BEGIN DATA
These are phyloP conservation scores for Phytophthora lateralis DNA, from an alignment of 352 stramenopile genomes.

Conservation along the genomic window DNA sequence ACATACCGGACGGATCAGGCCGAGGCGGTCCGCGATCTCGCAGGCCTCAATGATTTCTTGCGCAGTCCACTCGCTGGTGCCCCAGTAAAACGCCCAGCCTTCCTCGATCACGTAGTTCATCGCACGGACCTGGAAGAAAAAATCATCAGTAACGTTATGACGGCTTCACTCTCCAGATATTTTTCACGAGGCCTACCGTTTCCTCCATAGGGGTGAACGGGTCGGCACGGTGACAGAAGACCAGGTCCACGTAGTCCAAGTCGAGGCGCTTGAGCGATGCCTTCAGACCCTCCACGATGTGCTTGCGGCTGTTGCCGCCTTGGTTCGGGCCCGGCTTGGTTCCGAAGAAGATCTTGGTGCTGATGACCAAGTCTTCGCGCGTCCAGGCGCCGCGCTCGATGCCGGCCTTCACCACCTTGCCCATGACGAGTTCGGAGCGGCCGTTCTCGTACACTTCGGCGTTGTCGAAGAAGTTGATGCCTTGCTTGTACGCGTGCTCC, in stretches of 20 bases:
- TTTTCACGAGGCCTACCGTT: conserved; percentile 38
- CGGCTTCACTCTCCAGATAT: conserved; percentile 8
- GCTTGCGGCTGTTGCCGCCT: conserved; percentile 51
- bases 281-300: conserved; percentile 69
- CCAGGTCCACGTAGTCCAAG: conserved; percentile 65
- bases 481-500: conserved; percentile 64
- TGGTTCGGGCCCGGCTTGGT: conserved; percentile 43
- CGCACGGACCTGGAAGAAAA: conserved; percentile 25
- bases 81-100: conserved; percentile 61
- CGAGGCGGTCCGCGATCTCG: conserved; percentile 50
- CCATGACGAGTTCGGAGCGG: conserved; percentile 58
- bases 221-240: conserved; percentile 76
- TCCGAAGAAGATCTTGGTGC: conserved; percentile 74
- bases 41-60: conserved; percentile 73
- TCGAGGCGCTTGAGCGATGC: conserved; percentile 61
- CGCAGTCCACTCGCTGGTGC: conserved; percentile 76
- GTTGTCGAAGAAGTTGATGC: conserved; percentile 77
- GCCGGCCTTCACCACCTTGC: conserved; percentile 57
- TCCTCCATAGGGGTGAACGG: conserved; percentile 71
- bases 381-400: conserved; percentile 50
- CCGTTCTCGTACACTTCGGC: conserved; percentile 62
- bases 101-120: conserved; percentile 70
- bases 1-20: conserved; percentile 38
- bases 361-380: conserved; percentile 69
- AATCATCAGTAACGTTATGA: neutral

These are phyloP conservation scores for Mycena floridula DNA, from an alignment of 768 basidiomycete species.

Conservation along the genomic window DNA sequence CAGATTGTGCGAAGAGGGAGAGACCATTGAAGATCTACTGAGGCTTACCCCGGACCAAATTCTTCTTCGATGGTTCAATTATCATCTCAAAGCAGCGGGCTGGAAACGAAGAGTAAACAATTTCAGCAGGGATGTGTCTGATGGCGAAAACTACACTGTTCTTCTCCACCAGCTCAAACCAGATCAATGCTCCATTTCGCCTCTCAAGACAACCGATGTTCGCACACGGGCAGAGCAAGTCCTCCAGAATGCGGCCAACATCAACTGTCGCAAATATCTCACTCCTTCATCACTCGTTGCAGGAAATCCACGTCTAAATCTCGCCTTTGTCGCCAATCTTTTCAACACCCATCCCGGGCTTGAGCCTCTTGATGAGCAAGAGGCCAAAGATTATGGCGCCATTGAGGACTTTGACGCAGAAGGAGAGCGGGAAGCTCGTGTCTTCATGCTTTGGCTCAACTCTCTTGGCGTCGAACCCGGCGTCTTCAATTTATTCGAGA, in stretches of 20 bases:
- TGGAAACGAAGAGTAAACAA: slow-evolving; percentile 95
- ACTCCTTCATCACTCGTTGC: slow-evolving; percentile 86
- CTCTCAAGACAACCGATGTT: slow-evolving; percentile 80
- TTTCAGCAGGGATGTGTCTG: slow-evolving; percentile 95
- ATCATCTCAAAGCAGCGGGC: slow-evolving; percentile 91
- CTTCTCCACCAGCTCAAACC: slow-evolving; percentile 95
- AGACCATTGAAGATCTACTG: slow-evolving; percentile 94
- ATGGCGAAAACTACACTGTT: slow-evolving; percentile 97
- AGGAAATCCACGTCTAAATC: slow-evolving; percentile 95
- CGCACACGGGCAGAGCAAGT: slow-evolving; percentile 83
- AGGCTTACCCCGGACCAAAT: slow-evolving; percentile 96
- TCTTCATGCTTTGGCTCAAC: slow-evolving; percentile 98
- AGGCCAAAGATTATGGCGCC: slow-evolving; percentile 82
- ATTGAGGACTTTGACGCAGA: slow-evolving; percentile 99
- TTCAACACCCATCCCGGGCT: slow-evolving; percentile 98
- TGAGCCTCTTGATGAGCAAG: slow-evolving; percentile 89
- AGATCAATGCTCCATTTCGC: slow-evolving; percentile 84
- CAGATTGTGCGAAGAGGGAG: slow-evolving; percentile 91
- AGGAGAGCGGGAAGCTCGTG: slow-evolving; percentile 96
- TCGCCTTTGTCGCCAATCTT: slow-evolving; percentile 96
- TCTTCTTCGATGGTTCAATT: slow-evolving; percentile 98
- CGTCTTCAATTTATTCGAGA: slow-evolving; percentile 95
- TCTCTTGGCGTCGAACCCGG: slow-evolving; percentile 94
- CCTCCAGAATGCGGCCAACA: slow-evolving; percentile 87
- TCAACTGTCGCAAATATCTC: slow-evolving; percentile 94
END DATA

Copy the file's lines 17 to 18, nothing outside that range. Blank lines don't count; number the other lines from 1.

- TCGAGGCGCTTGAGCGATGC: conserved; percentile 61
- CGCAGTCCACTCGCTGGTGC: conserved; percentile 76